# differential geometry

In mathematics, differential topology is the field dealing with differentiable functions on differentiable manifolds. It arises naturally from the study of the theory of differential equations. Differential geometry is the study of geometry using differential calculus (cf. integral geometry). These fields are adjacent, and have many applications in physics, notably in the theory of relativity. Together they make up the geometric theory of differentiable manifolds - which can also be studied directly from the point of view of dynamical systems.

## Differential geometry versus differential topology

Differential topology and differential geometry are first characterized by their similarity. They both study primarily the properties of differentiable manifolds, sometimes with a variety of structures imposed on them.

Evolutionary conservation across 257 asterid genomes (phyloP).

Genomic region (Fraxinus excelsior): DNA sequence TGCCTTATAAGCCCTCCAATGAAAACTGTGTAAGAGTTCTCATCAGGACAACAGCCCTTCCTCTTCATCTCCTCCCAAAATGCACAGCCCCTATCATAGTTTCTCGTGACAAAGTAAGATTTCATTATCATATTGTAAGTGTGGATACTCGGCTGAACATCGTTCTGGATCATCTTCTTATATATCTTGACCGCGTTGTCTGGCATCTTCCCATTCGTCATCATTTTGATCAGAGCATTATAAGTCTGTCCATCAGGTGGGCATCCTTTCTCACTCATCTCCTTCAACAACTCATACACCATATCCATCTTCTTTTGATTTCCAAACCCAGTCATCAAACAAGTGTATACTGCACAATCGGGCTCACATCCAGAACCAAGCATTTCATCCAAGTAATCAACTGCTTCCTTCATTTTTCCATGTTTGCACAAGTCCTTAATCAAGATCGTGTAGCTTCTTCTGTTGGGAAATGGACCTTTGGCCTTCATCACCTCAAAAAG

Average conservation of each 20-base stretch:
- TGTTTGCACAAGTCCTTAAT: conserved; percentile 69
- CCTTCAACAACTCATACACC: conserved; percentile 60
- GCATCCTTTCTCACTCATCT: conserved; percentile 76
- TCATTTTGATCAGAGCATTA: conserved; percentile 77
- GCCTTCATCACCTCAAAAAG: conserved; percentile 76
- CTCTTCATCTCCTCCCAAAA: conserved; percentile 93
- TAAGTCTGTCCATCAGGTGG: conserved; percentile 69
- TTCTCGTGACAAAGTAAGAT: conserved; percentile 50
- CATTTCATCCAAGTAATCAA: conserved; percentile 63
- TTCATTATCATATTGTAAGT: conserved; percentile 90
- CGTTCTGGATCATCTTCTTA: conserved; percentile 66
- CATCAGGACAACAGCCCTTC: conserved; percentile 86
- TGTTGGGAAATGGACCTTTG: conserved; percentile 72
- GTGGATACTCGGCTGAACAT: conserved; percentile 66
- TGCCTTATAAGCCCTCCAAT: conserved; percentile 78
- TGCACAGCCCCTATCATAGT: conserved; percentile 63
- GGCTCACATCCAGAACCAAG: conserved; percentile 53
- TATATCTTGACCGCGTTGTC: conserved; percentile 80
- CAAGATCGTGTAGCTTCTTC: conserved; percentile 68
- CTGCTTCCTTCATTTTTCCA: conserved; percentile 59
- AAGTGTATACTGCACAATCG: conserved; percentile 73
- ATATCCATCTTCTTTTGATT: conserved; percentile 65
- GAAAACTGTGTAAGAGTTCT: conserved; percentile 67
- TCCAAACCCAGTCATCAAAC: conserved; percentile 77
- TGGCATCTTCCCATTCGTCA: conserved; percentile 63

One major difference lies in the nature of the problems that each subject tries to address. In one view,[1] differential topology distinguishes itself from differential geometry by studying primarily those problems which are inherently global. Consider the example of a coffee cup and a donut (see this example.) From the point of view of differential topology, the donut and the coffee cup are the same (in a sense). A differential topologist imagines that the donut is made out of a rubber sheet, and that the rubber sheet can be smoothly reshaped from its original configuration as a donut into a new configuration in the shape of a coffee cup without tearing the sheet or gluing bits of it together. This is an inherently global view, though, because there is no way for the differential topologist to tell whether the two objects are the same (in this sense) by looking at just a tiny (local) piece of either of them. She must have access to each entire (global) object.